If any cinephiles were begging for a companion piece to director-writer Brady Corbet’s polarizing Vox Lux, Max Minghella may have provided it with his directorial debut, Teen Spirit. Starring Elle Fanning, Zlatko Buric, Agnieszka Grochowska, Archie Madekwe and Rebecca Hall, Teen Spirit is a rags-to-riches story involving a teenager with aspirations of becoming a pop star. What’s interesting is that Minghella’s vision turned what would normally be a light teen comedy into a grim drama that looks dirty and cheap rather than stylish and glitzy. Minghella, who served as writer, director and producer, is the son of Sir Anthony Minghella, who’s best known for directing such glacially-paced features as The English Patient and Cold Mountain. So Teen Spirit is proof the apple doesn’t fall far from the tree.

With that in mind, Teen Spirit is a meditation stressing the value of a strong father-daughter bond over the financial benefits of being a one-dimensional pop star. Fanning is Violet, a quiet teen who lives with her mother Marla (Grochowska). Violet’s father left the family years ago, so both women are left to work in order to afford their home and care for the various livestock residing there. Although young, Violet is already tired of life’s complexities and obstacles and has retreated within herself by remaining quiet and shy. Her only sanctuary is singing and it just so happens a huge singing competition is holding auditions.

Violet is a talented singer but lacks formal training and, with Marla more interested in her daughter concentrating on school and work than pursuing a lofty and near-impossible singing career, Violet turns to Vlad (Buric), a stranger who admires her singing ability (Violet often sneaks out and sings at a small bar in town). The silver lining is Vlad was a celebrated opera singer; his training and experience is invaluable. Vlad agrees to pose as her uncle so Violet can compete, but she must take him on as her manager. The unusual pairing provides more than just a mentor-student dynamic. They share a growing bond which both Violet and Vlad desperately need, whether they know it or not.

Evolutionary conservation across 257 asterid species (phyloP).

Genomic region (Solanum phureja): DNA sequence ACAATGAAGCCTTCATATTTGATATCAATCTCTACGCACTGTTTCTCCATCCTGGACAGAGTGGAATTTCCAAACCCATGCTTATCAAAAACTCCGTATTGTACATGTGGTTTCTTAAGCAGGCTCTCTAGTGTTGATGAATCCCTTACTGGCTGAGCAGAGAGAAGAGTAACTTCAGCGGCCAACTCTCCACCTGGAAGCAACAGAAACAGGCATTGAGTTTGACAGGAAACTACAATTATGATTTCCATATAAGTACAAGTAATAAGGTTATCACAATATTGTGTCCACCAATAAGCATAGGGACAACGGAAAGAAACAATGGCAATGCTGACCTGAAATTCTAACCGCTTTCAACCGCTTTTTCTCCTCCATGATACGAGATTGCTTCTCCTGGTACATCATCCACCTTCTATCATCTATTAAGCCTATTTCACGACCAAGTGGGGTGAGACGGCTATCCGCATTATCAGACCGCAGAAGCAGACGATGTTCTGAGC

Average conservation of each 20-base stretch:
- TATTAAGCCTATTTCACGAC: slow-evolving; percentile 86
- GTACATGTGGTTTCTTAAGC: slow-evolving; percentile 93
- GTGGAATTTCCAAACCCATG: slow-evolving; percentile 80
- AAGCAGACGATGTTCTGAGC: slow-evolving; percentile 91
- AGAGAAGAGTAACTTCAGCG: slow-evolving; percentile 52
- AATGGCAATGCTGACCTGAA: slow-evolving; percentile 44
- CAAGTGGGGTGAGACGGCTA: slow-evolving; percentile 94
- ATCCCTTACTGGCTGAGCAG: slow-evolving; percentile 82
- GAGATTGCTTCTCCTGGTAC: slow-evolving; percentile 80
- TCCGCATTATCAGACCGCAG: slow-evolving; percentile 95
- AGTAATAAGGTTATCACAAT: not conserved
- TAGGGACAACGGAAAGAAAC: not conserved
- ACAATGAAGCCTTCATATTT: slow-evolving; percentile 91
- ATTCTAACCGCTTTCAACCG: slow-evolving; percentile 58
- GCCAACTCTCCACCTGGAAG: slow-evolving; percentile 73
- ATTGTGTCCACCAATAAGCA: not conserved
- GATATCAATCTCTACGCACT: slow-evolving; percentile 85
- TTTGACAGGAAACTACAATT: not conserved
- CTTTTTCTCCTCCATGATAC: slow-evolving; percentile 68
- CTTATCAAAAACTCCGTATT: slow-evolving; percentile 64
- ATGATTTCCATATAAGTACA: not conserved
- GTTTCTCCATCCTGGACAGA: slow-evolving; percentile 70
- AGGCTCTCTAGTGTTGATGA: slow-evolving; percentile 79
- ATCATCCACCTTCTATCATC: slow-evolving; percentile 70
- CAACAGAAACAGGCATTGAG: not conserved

There aren’t many young actresses who can sell something as rote as Teen Spirit, but Fanning is one of the few. She’s the biggest reason why this works and she’s showing some range despite being just 21 (compare this muted performance with her precocious and energetic turn in 2011’s We Bought a Zoo). At the same time, Buric is a hidden gem. Although he plays a scruffy looking alcoholic who looks like he hasn’t showered in weeks, his Vlad is a giant teddy bear who thankfully doesn’t come with an agenda. He merely sees Violet as a talented young woman who reminds Vlad of his estranged daughter (which doesn’t go much further than a couple of references). Their chemistry is strong yet unbalanced, but it’s based on mutual admiration and the will to transcend (in Violet’s case) and redeem oneself (Vlad). That’s the foundation for many father-daughter relationships and it’s easy to see their relationship as such.

Despite that winning combination, I found it difficult to get past Teen Spirit's detachment. Minghella’s directorial debut exuded cold vibes that belied the pop music blaring throughout. The singing competition, which was likely inspired by /i>American Idol, is normally associated as lighter in tone, yet Minghella uses that backdrop to warn of the seedy underbelly of pop stardom. The varying themes left Teen Spirit without an identity, whereas the filial storyline and lighter tone would've meant a more focused film and a greater chance to win over viewers.

Overall, this is a fine first effort from Max Minghella. Minghella also acts; you may remember him as Divya Narendra, friend of the Winklevoss twins in The Social Network. He has talent as a director, although I don’t believe his tonal choice worked. Still, Teen Spirit is watchable as it covers interesting themes, highlights catchy pop tunes and provides an excellent performance from Elle Fanning.

3 stars out of 5

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